Industry Reports

Internal communications trends to watch in 2014

Shel Holtz, a principal of Holtz Communication + Technology has posted an interesting round-up of trends in Internal Communications for 2014. I’ve picked out four that resonate with me – matching what I’m hearing from customers and at internal communication conferences:

1. Mobile

As Shel points out – BYOD (Bring Your Own Device) is a grass-roots movement that is happening in your organization whether you like it or not. But it’s an exciting time, as it opens up new opportunities for IC teams. It expands their ability to reach employees  everywhere, for example: internal but unconnected (eg factory floor), external (eg retail) – and remote workers. Audit your email communication channel – make sure what you’re sending mobile friendly communications. Check your electronic employee newsletters templates- are they designed to render in all platforms and devices? And, measure where employees are consuming communications to understand how you need to change your strategy in reaching them.

2. Video

According to one study, 72% of internal communications teams are planning to increase the use of video as a means of communicating with employees next year.  Many organisations are adopting a YouTube-like approach to video, introducing video libraries that let employees search for videos, comment on them, tag them, embed them and upload their own as a means of sharing information and knowledge. Make sure you’re pushing out videos from your Intranet to reach all employees – ie embedding them in your email employee newsletters. (Download our How to use multimedia effectively in internal communications)

3. Communicating for engagement

Towers Watson and Gallup have long been connecting the dots between high-performing business and highly engaged employees.  2014 looks to be the year all organisations strive towards employee engagement. Shel suggests improving the channels through which employees’ collective and individual voices are heard. Another is to recast communications based on the stakeholder groups with which employees self-identify: work groups, project groups and the employee-supervisor relationship. (Watch my on-demand webinar: Drive Employee Engagement Through Communications, with case studies from Sears, Avery Dennison, Volvo and Aviva)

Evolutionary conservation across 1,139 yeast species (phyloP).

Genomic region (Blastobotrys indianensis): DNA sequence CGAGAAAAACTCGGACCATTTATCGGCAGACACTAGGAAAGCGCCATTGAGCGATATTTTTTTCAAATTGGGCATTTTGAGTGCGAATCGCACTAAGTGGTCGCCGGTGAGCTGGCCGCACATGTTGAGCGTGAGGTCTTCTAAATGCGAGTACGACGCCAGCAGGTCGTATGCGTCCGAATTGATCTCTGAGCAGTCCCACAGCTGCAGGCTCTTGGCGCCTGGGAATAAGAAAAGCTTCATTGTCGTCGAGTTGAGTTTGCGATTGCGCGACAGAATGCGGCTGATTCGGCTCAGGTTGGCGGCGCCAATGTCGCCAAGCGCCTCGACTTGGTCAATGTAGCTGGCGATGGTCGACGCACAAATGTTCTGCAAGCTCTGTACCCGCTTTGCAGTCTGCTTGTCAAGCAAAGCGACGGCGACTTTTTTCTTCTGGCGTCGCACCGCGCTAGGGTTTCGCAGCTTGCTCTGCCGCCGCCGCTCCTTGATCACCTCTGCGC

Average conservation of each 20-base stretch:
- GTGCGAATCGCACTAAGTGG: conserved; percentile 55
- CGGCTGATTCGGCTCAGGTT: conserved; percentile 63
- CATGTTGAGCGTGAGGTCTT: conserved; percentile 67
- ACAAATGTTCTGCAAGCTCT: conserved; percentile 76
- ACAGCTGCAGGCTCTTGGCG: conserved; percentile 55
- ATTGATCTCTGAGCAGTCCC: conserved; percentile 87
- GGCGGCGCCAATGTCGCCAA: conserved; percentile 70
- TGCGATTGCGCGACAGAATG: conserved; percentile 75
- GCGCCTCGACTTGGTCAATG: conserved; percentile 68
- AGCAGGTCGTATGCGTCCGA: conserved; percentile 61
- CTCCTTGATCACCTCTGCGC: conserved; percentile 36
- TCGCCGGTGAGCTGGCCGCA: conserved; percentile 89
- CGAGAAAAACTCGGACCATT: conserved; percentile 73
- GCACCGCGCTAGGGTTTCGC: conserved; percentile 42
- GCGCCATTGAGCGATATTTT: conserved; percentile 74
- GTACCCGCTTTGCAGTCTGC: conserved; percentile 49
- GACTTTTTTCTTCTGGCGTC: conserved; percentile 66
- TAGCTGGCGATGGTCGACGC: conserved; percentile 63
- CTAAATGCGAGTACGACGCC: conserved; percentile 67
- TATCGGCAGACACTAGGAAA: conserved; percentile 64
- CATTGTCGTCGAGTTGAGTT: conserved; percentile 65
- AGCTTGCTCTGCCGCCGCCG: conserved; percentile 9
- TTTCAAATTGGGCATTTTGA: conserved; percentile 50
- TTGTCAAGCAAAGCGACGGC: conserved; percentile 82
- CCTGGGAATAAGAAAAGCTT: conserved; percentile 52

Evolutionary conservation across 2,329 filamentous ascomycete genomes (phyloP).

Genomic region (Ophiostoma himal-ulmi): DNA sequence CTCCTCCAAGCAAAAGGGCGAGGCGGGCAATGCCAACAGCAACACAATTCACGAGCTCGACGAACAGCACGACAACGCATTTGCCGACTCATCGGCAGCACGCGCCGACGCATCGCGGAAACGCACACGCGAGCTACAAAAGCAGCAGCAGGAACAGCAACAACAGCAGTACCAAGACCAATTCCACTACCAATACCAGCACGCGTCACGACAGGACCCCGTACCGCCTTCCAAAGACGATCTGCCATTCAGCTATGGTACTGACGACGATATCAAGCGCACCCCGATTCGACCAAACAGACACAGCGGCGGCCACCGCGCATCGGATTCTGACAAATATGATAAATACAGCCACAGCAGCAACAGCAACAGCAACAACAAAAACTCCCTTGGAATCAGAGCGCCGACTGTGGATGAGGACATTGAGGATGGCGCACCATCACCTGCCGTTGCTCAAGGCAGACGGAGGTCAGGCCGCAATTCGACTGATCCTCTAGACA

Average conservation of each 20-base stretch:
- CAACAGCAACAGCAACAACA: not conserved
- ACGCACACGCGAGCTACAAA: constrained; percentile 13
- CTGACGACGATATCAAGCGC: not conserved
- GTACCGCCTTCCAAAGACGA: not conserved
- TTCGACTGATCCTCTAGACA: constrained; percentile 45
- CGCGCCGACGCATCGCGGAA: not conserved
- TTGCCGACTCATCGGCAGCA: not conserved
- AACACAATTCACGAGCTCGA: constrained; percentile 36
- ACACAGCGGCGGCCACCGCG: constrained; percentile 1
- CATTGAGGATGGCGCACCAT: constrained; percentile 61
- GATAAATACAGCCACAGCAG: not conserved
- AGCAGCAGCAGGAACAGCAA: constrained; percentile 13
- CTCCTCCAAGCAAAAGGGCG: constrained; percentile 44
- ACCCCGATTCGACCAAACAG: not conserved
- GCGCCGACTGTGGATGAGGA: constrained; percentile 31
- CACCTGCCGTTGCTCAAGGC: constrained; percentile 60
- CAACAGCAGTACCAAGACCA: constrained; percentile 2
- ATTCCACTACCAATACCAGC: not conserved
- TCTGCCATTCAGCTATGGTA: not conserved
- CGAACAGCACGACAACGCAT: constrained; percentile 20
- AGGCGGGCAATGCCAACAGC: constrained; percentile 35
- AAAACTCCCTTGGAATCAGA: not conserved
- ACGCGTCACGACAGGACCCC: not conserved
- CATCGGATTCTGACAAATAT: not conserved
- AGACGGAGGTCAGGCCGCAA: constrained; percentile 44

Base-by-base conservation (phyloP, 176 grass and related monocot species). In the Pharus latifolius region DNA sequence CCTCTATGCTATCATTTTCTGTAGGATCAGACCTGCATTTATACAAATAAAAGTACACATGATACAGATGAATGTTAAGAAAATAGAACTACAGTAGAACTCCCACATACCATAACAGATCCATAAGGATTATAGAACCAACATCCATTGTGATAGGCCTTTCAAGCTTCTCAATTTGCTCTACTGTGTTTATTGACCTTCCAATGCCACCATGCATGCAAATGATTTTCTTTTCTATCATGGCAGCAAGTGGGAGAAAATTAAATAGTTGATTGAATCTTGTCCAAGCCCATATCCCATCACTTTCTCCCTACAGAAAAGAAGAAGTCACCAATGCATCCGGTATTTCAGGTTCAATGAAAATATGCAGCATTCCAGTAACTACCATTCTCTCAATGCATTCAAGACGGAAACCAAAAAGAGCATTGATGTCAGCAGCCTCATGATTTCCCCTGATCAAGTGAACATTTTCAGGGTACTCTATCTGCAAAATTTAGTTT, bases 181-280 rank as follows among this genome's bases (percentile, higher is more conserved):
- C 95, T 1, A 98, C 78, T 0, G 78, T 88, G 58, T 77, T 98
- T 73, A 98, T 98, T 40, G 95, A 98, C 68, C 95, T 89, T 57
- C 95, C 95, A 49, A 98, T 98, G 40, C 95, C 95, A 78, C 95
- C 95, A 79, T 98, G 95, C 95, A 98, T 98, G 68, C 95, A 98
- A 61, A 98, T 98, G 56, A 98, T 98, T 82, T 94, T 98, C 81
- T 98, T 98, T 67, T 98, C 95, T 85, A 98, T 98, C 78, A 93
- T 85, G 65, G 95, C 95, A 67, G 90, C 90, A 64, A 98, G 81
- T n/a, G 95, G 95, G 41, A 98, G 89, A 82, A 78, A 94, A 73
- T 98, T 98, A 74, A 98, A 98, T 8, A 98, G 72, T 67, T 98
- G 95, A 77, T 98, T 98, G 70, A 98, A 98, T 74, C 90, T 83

4. Print

Here’s one that will surprise…  While the periodical all-employee print publication won’t be making a big comeback, Shel says niche uses of print based on achieving measurable objectives are making a comeback in many companies. He uses the example of hospitals using print to get messages to nurses and other staff who don’t have access to the Intranet. Ensure your email communications are consumable by print – the template can be created to print out on an A4. Include a PDF version of the newsletter, and link it in the email. Alert line managers to the PDF of the newsletter, so they can print it out and put up in the canteen – or circulate to offline staff.

5. Employee influence measurement

A growing sphere for increasing employee engagement – peer-to-peer. Internal communicators should identify and work with those employees with high levels of influence and tap them for advocacy and ambassadorship roles. Shel highlighted how Microsoft is doing just this: they’re working with social measurement tool Klout to have an influence score appear on employee’s Yammer profiles based on their internal Yammer activity.


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